Recolonization by component species is likely to be high because many of the key or characterizing species have frequent recruitment and rapid growth rates. Sabellaria spinulosa has a long lived larva with widespread dispersive ability and can recruit readily particularly to areas where live adult or tubes are present. Sabellaria spinulosa seems in many cases to acts as a fast growing annual and early colonizer, but on more stable reefs the animals seem to be able to live for a few years. Areas where Sabellaria spinulosa had been lost due to winter storms appeared to recolonize quickly up to the maximum observed crust thickness (2.4cm) during the following summer (R. Holt pers. comm. cited in Holt et al., 1998). Recruitment of Sabellaria spinulosa can be affected by environmental conditions and so is often highly variable. The kelp plants are also likely to recover fairly rapidly. In areas cleared of Laminaria hyperborea plants for example, abundance has been seen to return to pre-harvesting levels after 1-2 years although plants were smaller (Sivertsen, 1991 cited in Birkett et al. 1998). Experimental clearance experiments in the Isle of Man (Kain 1975; Kain, 1979) showed that Laminaria hyperborea returned to near control levels of biomass within 3 years at 0.8 m. Recovery of many other species in the biotope is also rapid. The sponge Halichondria panicea for example, is fast growing and can rapidly recolonize bare rock. However, there are some species in the biotope, such as Urticina felina, that take longer to return due to poor dispersal (Solé-Cava et al., 1994) and slow growth (Chia & Spaulding, 1972). Encrusting coralline algae such as Lithophyllum incrustans are also very slow growing and may take many years to recover original percentage cover. Thus, although the biotope will probably recover within five years a return to full species richness and abundance may take many more years. Holt et al. (1998) suggest that recovery of Sabellaria spinulosa after widespread loss does not appear to be very good and so recovery from a factor that completely removes Sabellaria spinulosa has been assessed as moderate. Recovery from wide scale loss seems to be poor even after cessation of fishing (Holt et al., 1998) and in many areas Sabellaria spinulosa has become replaced by Mytilus edulis and sand dwelling amphipods (Jones et al., 2000). Thus, if live Sabellaria spinulosa or tubes remain recovery is likely to be high but if whole populations and the tubes are lost recovery will probably take much longer, if at all, and so in these instances is reported to be moderate.

    Importance review

    Policy/Legislation

    Habitats Directive Annex 1Reefs
    UK Biodiversity Action Plan Priority

    Exploitation

    • Kelps have been harvested for the alginate industry which produces valuable emulsifiers and gelling agents for cosmetic, pharmaceutical and food industry. Laminaria hyperborea is harvested commercially in Norway, Brittany, Scotland and Ireland. However, kelps are probably not present in high enough density in the MIR.SabKR biotope for harvesting to take place.
    • Echinus esculentus is an important structuring species and is collected commercially but not in numbers that would adversely affect the biotope. It was the object of a specific fishery in Cornwall in the 1980s. Nichols (1981) pointed out that although most divers missed small specimens within kelp beds, population densities should not be allowed to fall below 0.2 per metre to conserve the species in the UK. The possibility of a sea urchin fishery in Shetland for the Japanese market has been investigated recently (Penfold et al. 1996).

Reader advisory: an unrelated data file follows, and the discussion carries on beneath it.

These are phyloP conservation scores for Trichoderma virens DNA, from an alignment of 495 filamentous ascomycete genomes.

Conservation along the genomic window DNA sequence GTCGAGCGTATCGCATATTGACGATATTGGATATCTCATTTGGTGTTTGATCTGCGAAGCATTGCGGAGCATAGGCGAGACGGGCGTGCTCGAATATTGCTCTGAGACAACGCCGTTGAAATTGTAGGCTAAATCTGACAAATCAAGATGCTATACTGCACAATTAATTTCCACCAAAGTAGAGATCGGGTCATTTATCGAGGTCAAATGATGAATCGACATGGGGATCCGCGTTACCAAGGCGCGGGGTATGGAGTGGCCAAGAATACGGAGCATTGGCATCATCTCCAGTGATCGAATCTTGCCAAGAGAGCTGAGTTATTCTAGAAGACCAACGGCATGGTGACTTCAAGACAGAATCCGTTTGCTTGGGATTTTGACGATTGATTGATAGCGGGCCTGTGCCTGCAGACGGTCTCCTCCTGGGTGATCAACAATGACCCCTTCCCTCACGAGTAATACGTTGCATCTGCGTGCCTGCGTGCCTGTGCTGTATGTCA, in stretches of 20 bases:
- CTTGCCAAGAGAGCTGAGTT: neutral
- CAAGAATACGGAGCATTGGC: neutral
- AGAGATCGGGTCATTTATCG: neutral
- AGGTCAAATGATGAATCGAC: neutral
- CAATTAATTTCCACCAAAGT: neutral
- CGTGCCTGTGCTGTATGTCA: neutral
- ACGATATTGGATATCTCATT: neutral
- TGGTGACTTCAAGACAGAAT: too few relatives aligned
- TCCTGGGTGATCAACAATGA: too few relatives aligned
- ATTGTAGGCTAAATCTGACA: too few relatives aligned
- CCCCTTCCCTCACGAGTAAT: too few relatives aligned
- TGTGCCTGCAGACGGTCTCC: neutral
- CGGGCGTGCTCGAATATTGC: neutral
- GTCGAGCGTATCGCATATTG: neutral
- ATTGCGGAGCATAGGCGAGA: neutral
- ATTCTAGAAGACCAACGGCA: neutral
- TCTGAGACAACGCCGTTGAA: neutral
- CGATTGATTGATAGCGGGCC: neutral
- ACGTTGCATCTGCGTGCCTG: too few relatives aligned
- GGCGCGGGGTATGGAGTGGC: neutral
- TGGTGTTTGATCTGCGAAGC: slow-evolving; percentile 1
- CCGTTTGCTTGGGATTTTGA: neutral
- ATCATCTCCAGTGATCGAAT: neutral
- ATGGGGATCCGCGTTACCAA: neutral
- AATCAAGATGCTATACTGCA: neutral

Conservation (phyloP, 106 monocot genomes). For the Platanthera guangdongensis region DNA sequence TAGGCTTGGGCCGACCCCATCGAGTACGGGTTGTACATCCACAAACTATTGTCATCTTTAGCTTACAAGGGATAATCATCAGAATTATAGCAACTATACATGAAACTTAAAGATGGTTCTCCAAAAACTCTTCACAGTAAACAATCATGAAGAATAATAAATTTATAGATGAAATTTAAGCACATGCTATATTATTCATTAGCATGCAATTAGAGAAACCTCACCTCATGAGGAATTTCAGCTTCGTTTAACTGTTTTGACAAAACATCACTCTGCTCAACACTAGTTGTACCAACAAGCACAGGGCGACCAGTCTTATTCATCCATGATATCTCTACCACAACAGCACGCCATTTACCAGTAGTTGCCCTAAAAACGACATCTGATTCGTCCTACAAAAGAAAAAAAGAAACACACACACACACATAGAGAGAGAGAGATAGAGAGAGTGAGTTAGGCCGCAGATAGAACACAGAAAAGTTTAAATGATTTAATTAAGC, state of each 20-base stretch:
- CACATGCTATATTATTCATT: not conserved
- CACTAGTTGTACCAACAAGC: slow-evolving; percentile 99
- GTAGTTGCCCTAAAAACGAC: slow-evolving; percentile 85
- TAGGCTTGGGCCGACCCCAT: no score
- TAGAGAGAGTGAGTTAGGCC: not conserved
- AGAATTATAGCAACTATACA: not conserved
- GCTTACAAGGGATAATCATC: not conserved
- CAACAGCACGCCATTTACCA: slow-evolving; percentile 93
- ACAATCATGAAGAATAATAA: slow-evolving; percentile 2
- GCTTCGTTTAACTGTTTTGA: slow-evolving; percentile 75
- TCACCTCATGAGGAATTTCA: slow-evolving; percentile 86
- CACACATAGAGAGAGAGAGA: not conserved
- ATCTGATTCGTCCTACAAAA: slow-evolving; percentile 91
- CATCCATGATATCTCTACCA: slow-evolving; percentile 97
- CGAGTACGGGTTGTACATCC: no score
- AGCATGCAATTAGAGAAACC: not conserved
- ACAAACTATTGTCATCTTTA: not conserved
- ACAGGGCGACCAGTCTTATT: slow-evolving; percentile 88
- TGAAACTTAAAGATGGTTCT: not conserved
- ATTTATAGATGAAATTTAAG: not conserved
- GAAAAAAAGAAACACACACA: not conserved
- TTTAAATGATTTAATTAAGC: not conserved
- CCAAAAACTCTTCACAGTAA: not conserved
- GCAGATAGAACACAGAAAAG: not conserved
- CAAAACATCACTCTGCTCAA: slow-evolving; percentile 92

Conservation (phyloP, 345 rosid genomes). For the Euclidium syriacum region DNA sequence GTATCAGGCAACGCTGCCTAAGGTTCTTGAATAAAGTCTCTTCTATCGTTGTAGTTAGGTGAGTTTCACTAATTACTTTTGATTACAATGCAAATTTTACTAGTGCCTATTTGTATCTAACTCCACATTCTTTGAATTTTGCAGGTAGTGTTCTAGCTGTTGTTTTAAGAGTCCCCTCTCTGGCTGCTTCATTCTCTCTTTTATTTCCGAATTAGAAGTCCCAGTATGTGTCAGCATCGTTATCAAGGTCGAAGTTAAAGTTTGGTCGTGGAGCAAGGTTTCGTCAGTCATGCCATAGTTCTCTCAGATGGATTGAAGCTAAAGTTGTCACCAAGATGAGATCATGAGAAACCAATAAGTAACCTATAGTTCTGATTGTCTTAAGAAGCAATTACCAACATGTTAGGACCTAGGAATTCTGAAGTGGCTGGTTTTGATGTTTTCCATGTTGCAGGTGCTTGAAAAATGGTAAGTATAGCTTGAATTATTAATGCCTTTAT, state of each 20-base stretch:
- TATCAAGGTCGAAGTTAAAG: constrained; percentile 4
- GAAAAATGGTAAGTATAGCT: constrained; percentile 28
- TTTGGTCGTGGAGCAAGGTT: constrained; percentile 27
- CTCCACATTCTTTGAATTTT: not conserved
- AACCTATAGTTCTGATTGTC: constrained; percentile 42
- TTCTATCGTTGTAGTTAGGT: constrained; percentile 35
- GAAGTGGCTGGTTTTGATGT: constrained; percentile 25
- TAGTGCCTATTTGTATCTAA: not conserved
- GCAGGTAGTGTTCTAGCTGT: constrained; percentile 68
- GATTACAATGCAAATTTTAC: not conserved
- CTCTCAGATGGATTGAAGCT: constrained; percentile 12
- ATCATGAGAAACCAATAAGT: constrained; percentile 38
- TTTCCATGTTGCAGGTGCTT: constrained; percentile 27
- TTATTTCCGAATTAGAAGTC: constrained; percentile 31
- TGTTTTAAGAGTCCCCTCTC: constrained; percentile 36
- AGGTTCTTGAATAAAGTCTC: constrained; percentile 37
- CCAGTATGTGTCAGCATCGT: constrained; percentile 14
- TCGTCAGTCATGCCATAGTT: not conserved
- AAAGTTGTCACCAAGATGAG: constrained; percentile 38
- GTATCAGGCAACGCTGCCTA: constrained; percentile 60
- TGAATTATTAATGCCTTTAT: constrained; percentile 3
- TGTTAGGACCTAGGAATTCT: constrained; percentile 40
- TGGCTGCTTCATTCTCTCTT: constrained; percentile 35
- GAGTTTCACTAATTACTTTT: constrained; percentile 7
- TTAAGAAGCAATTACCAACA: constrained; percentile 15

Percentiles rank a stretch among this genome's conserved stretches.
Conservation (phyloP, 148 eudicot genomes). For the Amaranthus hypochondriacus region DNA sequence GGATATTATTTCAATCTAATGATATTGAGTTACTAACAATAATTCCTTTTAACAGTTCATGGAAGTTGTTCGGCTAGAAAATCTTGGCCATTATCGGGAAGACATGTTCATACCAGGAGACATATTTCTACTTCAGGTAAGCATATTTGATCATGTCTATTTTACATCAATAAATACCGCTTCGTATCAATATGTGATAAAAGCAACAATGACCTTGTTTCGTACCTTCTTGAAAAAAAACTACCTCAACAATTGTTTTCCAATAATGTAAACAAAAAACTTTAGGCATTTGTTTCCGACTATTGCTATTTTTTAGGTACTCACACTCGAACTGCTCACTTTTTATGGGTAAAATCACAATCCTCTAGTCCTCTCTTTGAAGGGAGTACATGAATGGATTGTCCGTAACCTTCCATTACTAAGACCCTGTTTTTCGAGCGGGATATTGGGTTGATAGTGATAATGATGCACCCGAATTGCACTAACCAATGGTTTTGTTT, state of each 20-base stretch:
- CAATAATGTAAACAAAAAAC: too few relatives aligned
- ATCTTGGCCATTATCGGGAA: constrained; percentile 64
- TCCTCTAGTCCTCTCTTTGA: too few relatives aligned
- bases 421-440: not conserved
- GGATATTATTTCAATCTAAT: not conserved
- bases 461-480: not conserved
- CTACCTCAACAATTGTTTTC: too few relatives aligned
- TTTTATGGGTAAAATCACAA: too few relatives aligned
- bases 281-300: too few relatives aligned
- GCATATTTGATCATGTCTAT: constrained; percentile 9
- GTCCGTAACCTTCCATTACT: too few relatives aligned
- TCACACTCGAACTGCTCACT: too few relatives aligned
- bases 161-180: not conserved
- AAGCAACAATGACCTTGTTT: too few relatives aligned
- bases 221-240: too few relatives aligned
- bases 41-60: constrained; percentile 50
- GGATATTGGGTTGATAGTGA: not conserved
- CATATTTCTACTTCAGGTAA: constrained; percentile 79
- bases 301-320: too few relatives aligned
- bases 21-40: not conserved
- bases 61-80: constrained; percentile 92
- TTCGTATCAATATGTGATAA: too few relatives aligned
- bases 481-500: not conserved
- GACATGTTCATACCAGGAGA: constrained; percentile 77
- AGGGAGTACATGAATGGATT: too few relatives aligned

• It is possible that if the marine aquarium trade continues to develop, species such as Urticina felina may be targeted. Removal of this species from the biotope will probably only cause a reduction of diversity and not have much effect on the viability or function of the biotope itself.

    Additional information

    No additional information.

    Bibliography

    1. Birkett, D.A., Maggs, C.A., Dring, M.J. & Boaden, P.J.S., 1998b. Infralittoral reef biotopes with kelp species: an overview of dynamic and sensitivity characteristics for conservation management of marine SACs. Natura 2000 report prepared by Scottish Association of Marine Science (SAMS) for the UK Marine SACs Project., Scottish Association for Marine Science. (UK Marine SACs Project, vol V.)., http://www.ukmarinesac.org.uk/publications.htm
    2. Chia, F.S. & Spaulding, J.G., 1972. Development and juvenile growth of the sea anemone Tealia crassicornis. Biological Bulletin, Marine Biological Laboratory, Woods Hole, 142, 206-218.
    3. Connor, D.W., Dalkin, M.J., Hill, T.O., Holt, R.H.F. & Sanderson, W.G., 1997a. Marine biotope classification for Britain and Ireland. Vol. 2. Sublittoral biotopes. Joint Nature Conservation Committee, Peterborough, JNCC Report no. 230, Version 97.06., Joint Nature Conservation Committee, Peterborough, JNCC Report no. 230, Version 97.06.
    4. Davies, C.E. & Moss, D., 1998. European Union Nature Information System (EUNIS) Habitat Classification. Report to European Topic Centre on Nature Conservation from the Institute of Terrestrial Ecology, Monks Wood, Cambridgeshire. [Final draft with further revisions to marine habitats.], Brussels: European Environment Agency.
    5. Edyvean, R.G.J. & Ford, H., 1984b. Population biology of the crustose red alga Lithophyllum incrustans Phil. 3. The effects of local environmental variables. Biological Journal of the Linnean Society, 23, 365-374.